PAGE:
Masters next door is my old favourite, although I do miss the Lebanese girls who used to man the registers and were always up for a natter. The outer display holds the best bargains, while inside there's more specialty produce like passionfruits (three for $2) and slender green baby zucchini.
Awesome - Australian garlic! Plus my favourite taters, kipflers, which make the best potato salads.
Time to scour the meat hall for the main event, crispy roast pork.
I'm always scouting for what looks best on the day rather than having a favourite butcher, but the Hong Kong Meat Co is known for having more European-style cuts. For around $30 I got a 2.5 kg rolled pork loin, trussed and ready for scoring (although I did have to unroll and retie to trim off some of the skin which had been rolled into the centre - you only want it on the outside). Hot tip - TH Butcher across the way has great pork and fennel sausages.
Then at Dai Quang Poultry, it's time to get a whole free range chook (from Bannockburn, as seen at Sims)...
...and a half-dozen certified organic free range eggs ($3.80). Awesome!
Last stop, Footscray Market Deli, owned by the same family as Masters fruit and veg.
The cheeses are so tempting but today I'm only after Dodoni feta for sprinkling on my cous cous salad (it was on special, but I reckon Bulgarian is just as good).
Likewise, smoked meats will have to wait for another day!
Did you know Footscray Market Deli sell gorgeous sourdough bread from the venerable Natural Tucker Bakery in North Carlton, as well as sourdough from traditional European baker Andrew in Laverton?
Two markets in under two hours! Market ninja.
And here's the haul - everything from the markets, from vinegar to cream and everything in between, for the grand total of $91.30! (You could use the extra $8.70 towards olive oil, salt or other basics if you didn't have them the cupboard.)
For the Vietnamese-style wraps, the chicken is poached in an Asian-style stock (infused with ginger, garlic, spring onions and black peppercorns) before being cooled and gently shredded.
The Vietnamese pickled vegetables can be made a few days before, by soaking carrot and daikon batons in a sweetened vinegar for at least one day. (PS: The carrots are from my vegie box, but they'd only add up to a few cents. If you get a veg box too, you will sympathise with my constant state of carrot glut and why I couldn't bear to actually purchase the darn things!)
Then, arranged with iceberg cups, cooked and cooled rice vermicelli, pickled carrot, cucumber and interesting mints, guests can make their own cooling poached chicken and noodle wraps...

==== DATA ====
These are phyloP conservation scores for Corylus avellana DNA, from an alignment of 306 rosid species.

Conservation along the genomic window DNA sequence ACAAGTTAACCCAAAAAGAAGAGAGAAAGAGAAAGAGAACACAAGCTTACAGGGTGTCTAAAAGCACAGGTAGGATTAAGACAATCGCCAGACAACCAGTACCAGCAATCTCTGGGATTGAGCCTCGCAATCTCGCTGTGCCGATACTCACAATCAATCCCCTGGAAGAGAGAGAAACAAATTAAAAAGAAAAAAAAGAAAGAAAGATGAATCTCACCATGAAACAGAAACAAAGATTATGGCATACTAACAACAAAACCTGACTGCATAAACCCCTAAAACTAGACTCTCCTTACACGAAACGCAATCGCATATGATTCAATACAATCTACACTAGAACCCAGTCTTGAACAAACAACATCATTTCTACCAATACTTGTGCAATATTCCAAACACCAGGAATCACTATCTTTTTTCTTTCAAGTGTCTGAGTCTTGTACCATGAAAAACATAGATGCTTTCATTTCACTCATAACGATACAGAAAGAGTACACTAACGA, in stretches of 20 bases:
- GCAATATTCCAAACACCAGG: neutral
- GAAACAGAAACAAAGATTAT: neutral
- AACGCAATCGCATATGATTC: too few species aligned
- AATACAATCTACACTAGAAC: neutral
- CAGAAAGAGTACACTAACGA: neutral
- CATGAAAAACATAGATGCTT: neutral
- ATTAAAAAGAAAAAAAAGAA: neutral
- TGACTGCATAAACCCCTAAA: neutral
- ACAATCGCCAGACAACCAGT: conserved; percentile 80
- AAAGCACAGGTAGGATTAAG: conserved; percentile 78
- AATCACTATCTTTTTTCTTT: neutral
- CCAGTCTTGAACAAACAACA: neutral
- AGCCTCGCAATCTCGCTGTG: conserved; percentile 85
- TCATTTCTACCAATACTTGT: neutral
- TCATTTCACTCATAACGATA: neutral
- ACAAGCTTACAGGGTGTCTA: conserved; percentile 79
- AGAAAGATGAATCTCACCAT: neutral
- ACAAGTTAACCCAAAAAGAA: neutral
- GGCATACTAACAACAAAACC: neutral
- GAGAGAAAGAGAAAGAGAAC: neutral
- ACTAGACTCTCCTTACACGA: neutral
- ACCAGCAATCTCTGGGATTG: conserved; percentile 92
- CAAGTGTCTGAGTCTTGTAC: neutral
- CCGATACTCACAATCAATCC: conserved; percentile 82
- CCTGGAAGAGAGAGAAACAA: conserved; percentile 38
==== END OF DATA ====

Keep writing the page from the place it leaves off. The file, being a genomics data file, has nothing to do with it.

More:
...and dunk them in piquant home-made nuoc cham sauce, a sweet/tangy blend of fish sauce, rice vinegar, lime juice and sugar.
Christmas to me means the kids in the pool, a full roast dinner and dozing, full-bellied uncles all around, Christmas cracker hats sagging lopsidedly atop slumbering heads. I know it's not very modern but to me, Christmas has to have a roast, and what better than juicy roast pork with perfect crackling? (You could start it in a hot oven to get the crackling up and then transfer to a slow barbecue, if you don't want to be stuck in a hot kitchen.)
Then luscious tabbouli, dressed with lashings of lemon juice and olive oil, spiked with sea salt, black pepper and the all-important allspice.
And a warm salad of roasted vegies and giant cous cous (easy to prepare - just cook like pasta until tender), dressed with red wine vinegar and olive oil and sprinkled with tangy feta.
A blend of tradition, multiculturalism and modernity - that's the Australia I love.
We did do the Chrissie pudding growing up, and while I do love it, nothing says Australian summer more than good old pav. If you haven't had it before, pavlova is essentially a giant meringue (made from egg whites and sugar), topped with whipped cream and your choice of seasonal fruit.
I use Stephanie Alexander's recipe which advises flipping the cooked meringue over so you get that wonderful contrast between crisp exterior, fluffy marshmallow meringue middle, cool whipped cream and tangy summer fruits. SO GOOD.
So there you go - Christmas dinner for eight, sourced with the most seasonal, ethical ingredients available, and all for under $100. I LOVE FOOTSCRAY!
Disclosure: I was approached by Footscray Life, a division of Maribyrnong Council, to create a Christmas menu for under $100 with ingredients from Footscray Market and Little Saigon Shopping Centre, with the subsequent piece to appear both on Footscray Food Blog and Footscray Life. I quoted Footscray Life for my time and was reimbursed for my ingredients.